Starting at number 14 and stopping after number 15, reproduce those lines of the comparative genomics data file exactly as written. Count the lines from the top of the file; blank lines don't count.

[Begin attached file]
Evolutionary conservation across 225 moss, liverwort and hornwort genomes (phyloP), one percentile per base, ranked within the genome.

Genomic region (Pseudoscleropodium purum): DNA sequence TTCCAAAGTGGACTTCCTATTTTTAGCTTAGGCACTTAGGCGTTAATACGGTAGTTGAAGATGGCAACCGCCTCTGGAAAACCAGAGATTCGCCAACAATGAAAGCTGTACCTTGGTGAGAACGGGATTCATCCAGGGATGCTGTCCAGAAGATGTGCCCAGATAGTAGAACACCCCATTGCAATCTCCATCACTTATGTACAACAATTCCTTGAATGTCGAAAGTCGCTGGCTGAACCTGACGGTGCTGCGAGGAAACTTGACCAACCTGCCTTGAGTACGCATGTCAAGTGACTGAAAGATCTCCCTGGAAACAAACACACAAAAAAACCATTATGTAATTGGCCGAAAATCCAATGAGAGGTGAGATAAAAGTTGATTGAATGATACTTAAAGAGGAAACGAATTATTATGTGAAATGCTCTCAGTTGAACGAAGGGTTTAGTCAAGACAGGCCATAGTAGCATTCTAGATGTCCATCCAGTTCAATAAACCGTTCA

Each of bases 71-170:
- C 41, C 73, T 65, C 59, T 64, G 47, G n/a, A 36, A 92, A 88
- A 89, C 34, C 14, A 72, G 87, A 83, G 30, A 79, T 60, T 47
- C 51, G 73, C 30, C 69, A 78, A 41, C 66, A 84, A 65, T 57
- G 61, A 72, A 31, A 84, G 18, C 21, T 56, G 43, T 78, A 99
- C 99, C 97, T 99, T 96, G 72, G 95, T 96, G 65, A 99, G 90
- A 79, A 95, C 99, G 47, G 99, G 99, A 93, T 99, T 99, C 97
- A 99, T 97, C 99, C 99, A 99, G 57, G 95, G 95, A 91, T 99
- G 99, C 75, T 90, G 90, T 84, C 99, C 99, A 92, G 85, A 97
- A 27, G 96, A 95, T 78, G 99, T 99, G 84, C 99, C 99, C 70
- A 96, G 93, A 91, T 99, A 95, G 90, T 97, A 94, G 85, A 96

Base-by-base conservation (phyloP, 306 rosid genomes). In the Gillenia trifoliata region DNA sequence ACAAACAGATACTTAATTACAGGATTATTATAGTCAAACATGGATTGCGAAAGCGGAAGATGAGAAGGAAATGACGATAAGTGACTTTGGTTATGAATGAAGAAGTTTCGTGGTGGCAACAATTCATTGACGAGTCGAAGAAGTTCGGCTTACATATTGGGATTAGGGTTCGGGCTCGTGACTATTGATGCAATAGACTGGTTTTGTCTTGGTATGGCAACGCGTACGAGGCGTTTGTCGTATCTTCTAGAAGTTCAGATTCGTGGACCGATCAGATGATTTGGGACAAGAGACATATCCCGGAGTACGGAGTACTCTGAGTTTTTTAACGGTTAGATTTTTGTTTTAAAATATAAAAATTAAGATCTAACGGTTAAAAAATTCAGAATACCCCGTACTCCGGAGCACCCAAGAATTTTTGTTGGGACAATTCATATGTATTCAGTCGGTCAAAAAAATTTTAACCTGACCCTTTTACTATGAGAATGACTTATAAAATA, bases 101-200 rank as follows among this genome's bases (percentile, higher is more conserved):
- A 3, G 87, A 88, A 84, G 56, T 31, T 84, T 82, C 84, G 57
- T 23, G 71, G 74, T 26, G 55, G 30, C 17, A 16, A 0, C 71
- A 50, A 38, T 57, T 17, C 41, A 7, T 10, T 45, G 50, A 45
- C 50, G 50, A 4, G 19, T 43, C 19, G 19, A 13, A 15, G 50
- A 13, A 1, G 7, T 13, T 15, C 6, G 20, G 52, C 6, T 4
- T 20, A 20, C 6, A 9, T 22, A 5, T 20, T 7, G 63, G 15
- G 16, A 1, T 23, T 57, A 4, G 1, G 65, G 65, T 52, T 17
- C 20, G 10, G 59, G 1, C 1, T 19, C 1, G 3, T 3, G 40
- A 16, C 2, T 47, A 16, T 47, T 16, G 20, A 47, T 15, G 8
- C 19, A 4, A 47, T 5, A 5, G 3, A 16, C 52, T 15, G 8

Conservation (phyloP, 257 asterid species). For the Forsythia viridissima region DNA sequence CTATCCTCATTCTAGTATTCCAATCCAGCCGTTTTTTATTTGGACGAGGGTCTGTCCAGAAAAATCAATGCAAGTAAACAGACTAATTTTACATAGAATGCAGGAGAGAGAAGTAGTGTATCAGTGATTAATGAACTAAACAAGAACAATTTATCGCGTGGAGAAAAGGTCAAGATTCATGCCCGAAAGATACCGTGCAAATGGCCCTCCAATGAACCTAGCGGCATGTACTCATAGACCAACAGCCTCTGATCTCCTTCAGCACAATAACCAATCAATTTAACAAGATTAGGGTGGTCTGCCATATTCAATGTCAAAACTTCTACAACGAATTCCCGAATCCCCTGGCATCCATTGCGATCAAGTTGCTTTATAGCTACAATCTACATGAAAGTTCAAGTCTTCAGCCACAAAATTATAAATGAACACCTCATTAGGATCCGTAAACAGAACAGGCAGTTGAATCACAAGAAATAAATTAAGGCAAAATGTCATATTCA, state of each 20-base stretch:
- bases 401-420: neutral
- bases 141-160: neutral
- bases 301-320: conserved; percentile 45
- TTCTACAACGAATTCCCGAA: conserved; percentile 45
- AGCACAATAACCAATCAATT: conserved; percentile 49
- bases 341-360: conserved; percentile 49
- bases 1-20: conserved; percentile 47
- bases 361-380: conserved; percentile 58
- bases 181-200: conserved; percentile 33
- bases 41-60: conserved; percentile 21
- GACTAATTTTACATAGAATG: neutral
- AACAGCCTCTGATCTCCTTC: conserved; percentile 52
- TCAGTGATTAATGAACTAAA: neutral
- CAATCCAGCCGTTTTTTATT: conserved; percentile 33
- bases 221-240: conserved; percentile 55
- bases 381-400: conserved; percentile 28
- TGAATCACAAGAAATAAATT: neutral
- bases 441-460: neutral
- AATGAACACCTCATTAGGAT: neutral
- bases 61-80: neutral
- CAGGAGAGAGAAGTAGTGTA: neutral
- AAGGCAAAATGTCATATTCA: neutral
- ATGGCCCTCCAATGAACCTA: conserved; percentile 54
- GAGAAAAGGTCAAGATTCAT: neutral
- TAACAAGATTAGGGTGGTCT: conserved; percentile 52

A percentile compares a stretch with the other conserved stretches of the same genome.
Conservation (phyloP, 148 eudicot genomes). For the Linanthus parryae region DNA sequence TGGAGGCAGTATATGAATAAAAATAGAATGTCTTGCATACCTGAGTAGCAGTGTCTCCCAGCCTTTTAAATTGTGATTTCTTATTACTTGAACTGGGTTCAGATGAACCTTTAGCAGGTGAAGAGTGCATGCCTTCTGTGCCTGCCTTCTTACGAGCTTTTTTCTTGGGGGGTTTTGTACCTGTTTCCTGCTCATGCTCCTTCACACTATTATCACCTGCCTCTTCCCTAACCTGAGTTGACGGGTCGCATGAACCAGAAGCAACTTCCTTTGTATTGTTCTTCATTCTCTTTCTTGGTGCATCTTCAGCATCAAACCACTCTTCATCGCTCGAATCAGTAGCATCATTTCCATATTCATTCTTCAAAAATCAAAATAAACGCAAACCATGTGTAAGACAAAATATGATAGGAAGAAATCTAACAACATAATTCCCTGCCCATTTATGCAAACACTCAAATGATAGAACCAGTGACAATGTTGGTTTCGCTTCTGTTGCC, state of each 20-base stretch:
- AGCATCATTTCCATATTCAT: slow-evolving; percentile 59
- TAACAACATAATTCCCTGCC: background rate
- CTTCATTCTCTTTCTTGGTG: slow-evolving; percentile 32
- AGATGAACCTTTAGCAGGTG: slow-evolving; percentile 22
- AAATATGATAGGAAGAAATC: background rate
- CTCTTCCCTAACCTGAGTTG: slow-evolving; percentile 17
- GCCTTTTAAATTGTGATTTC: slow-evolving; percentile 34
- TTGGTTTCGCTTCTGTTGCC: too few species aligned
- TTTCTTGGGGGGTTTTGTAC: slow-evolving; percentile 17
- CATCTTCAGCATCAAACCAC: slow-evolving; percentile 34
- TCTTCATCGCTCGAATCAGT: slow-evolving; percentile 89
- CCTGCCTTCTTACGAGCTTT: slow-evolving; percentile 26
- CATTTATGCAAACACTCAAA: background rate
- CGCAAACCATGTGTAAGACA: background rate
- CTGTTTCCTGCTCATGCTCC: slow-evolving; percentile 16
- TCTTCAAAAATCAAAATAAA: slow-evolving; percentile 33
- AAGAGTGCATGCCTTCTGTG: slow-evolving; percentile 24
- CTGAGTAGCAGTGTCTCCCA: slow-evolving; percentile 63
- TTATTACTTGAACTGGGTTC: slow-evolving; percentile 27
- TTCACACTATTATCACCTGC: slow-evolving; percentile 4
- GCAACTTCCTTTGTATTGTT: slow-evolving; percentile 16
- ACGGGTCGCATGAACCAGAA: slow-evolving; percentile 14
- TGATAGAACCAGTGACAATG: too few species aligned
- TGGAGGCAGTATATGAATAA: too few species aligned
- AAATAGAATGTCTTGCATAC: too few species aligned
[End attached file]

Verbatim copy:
Base-by-base conservation (phyloP, 306 rosid genomes). In the Gillenia trifoliata region DNA sequence ACAAACAGATACTTAATTACAGGATTATTATAGTCAAACATGGATTGCGAAAGCGGAAGATGAGAAGGAAATGACGATAAGTGACTTTGGTTATGAATGAAGAAGTTTCGTGGTGGCAACAATTCATTGACGAGTCGAAGAAGTTCGGCTTACATATTGGGATTAGGGTTCGGGCTCGTGACTATTGATGCAATAGACTGGTTTTGTCTTGGTATGGCAACGCGTACGAGGCGTTTGTCGTATCTTCTAGAAGTTCAGATTCGTGGACCGATCAGATGATTTGGGACAAGAGACATATCCCGGAGTACGGAGTACTCTGAGTTTTTTAACGGTTAGATTTTTGTTTTAAAATATAAAAATTAAGATCTAACGGTTAAAAAATTCAGAATACCCCGTACTCCGGAGCACCCAAGAATTTTTGTTGGGACAATTCATATGTATTCAGTCGGTCAAAAAAATTTTAACCTGACCCTTTTACTATGAGAATGACTTATAAAATA, bases 101-200 rank as follows among this genome's bases (percentile, higher is more conserved):
- A 3, G 87, A 88, A 84, G 56, T 31, T 84, T 82, C 84, G 57